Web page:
Shotton: “You can’t do medicine as a hobby, but music can.”
Kreppel: “The audience likes to hear us play, sometimes they even say that they would rather come and listen to us than to professionals, because we put so much passion into it. With professional musicians it can sometimes sound a bit clinical.”

Anna Lensebraaten: 'The great thing is that you also gain new ideas in the medical field.'  Statue Daphne Lucker

Anna Lensebraaten: ‘The great thing is that you also gain new ideas in the medical field.’Statue Daphne Lucker

Anna Lensebraaten (44) from Norway, plays timpani, and is an anesthesiologist.

“I love to play so much, it’s a stress release† I’ve been in it for ten years, and although it is sometimes difficult to get time off – I also have young children – I make sure I’m there. The great thing about the orchestra is that you not only make great music together, but that you also gain new ideas in the medical field and that it is excellent for your network. I rarely have time to rehearse, but I listen a lot and like the pieces we play, that’s how I practice.”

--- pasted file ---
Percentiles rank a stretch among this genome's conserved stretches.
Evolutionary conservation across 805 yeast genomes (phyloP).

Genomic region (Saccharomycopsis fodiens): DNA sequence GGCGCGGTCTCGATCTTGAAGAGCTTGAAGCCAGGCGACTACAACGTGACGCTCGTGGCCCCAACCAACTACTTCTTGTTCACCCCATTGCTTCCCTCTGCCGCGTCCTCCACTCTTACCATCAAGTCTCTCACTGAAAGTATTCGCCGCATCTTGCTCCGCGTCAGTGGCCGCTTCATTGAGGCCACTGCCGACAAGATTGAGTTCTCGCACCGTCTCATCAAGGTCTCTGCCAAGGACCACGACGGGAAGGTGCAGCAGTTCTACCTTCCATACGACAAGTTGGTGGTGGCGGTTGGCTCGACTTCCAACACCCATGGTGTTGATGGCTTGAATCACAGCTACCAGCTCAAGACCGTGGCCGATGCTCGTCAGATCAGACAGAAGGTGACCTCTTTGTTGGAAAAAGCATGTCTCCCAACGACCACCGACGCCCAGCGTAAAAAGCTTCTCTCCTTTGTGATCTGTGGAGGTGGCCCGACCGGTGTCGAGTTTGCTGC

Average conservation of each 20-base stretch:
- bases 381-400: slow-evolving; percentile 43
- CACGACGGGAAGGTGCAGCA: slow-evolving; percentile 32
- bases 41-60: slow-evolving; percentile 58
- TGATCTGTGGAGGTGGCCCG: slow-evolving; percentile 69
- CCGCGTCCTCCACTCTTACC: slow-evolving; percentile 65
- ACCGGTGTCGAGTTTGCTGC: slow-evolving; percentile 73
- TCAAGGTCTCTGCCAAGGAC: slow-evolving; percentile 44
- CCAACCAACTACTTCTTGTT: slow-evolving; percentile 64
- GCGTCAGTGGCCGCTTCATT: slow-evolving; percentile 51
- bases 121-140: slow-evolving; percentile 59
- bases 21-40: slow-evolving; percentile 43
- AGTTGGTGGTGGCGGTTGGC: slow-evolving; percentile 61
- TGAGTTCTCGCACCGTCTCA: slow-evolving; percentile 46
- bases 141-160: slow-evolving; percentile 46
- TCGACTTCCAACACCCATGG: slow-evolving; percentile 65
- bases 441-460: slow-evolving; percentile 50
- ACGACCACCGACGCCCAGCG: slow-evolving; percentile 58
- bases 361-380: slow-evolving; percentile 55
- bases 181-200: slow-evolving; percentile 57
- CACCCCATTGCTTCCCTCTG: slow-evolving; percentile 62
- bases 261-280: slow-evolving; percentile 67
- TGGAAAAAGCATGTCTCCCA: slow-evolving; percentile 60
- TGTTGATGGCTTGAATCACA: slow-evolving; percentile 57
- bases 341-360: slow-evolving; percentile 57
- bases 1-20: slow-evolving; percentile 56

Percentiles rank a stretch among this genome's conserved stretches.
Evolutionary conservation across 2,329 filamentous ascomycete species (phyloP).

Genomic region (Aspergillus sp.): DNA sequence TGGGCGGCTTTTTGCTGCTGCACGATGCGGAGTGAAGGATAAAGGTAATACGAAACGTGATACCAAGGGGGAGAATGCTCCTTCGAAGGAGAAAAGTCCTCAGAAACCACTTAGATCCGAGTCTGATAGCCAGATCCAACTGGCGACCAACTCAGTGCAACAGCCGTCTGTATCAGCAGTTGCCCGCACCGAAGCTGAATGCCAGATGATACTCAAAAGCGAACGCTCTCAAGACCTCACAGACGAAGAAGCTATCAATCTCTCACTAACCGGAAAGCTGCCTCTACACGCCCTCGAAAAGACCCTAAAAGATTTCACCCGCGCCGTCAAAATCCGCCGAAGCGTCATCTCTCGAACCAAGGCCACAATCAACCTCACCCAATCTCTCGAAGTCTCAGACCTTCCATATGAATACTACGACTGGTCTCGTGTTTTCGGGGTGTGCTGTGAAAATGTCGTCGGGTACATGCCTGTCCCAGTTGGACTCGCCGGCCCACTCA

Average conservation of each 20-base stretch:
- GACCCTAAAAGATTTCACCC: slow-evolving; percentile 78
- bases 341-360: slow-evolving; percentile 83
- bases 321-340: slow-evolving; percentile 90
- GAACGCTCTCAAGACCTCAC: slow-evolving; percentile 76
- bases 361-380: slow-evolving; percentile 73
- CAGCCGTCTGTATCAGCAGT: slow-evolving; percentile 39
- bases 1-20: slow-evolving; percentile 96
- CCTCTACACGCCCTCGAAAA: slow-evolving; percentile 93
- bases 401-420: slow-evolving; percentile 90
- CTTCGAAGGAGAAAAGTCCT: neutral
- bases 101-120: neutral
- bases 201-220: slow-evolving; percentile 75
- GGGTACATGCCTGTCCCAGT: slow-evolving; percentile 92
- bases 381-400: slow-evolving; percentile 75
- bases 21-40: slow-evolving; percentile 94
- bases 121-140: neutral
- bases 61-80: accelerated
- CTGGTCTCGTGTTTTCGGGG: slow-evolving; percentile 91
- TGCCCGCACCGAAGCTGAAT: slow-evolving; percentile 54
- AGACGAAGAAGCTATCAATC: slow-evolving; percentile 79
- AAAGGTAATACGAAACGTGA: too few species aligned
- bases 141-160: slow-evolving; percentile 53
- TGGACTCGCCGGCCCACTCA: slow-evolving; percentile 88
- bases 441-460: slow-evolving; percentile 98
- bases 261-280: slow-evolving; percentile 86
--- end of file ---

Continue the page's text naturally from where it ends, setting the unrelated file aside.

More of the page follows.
Mariam Brehm: 'It seemed to me easier to play the harp in my spare time than to do medicine as a hobby.'  Statue Daphne Lucker

Mariam Brehm: ‘It seemed to me easier to play the harp in my spare time than to do medicine as a hobby.’Statue Daphne Lucker

Mariam Brehm (23) from Germany, medical student, plays the harp.

“Harp players are scarce, which is why I am allowed to participate as a student. I love to play the harp, and I certainly considered going to the conservatory, but it seemed easier to play the harp in my spare time than to do medicine as a hobby. I think many doctors grow up in college-educated families and music comes naturally. But at the same time, you are also more likely to opt for a job-secure profession as a doctor. It is great for me to participate, because I also learn a lot about medicine from all my experienced colleagues.”